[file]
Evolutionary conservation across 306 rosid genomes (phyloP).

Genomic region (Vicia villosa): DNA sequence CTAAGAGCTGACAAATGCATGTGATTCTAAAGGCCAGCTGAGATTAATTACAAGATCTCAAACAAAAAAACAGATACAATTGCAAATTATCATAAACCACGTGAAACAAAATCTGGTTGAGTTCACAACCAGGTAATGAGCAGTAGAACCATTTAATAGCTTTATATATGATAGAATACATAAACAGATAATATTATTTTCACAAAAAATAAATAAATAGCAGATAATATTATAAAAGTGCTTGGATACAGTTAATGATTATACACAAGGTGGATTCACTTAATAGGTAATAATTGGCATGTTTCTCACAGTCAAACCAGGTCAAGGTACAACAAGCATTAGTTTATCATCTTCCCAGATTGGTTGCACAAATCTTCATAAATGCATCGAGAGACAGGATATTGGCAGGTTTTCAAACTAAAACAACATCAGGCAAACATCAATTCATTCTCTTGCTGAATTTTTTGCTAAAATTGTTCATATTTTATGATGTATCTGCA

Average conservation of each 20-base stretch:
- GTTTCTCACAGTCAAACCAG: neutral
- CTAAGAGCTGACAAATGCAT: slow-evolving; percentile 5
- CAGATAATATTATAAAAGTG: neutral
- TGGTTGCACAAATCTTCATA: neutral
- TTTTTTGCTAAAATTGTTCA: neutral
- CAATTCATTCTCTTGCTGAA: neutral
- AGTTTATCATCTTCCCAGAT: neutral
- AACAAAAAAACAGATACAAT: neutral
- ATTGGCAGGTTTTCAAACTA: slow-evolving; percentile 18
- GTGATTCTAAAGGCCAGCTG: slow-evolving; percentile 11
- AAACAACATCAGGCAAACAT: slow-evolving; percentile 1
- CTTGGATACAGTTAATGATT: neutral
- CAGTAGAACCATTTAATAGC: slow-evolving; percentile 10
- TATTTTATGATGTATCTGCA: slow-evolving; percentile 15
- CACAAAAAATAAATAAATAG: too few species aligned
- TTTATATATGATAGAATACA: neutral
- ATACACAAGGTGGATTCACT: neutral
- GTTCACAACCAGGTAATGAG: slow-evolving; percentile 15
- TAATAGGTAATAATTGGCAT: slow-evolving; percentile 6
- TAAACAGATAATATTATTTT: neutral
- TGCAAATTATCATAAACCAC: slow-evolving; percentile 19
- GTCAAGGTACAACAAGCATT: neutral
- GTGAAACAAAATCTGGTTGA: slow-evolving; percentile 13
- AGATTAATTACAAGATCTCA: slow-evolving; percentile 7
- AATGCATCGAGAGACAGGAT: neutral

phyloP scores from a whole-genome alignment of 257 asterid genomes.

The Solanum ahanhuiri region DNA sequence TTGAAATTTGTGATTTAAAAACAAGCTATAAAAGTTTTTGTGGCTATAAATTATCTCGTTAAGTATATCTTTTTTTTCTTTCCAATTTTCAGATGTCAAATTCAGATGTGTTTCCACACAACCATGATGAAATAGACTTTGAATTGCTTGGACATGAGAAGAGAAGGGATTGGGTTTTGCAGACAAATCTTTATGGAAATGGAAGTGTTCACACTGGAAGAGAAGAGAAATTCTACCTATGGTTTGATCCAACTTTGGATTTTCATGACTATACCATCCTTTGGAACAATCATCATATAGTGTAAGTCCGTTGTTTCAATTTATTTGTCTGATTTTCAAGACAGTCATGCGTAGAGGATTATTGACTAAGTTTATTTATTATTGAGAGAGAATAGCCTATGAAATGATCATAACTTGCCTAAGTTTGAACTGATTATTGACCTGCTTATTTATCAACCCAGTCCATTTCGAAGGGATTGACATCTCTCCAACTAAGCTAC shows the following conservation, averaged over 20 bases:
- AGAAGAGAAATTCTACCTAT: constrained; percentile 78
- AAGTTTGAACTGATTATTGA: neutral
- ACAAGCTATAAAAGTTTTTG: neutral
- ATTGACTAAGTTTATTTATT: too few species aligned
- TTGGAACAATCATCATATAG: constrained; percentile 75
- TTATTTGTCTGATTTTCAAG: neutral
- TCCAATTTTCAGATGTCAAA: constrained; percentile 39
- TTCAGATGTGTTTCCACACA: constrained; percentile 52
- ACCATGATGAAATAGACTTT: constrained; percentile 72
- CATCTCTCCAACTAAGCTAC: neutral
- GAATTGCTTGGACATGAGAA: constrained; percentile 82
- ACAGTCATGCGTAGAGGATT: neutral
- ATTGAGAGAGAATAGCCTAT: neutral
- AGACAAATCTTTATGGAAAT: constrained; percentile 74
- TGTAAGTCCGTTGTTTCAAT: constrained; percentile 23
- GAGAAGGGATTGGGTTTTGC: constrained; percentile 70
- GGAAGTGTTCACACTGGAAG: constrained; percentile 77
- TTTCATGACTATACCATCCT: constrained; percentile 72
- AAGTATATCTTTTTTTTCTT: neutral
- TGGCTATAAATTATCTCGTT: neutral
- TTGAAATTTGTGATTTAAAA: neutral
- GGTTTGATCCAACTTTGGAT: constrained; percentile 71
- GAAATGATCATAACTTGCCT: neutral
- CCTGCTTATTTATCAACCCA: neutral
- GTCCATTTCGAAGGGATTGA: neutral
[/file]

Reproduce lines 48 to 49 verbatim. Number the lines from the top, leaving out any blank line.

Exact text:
- TTTCATGACTATACCATCCT: constrained; percentile 72
- AAGTATATCTTTTTTTTCTT: neutral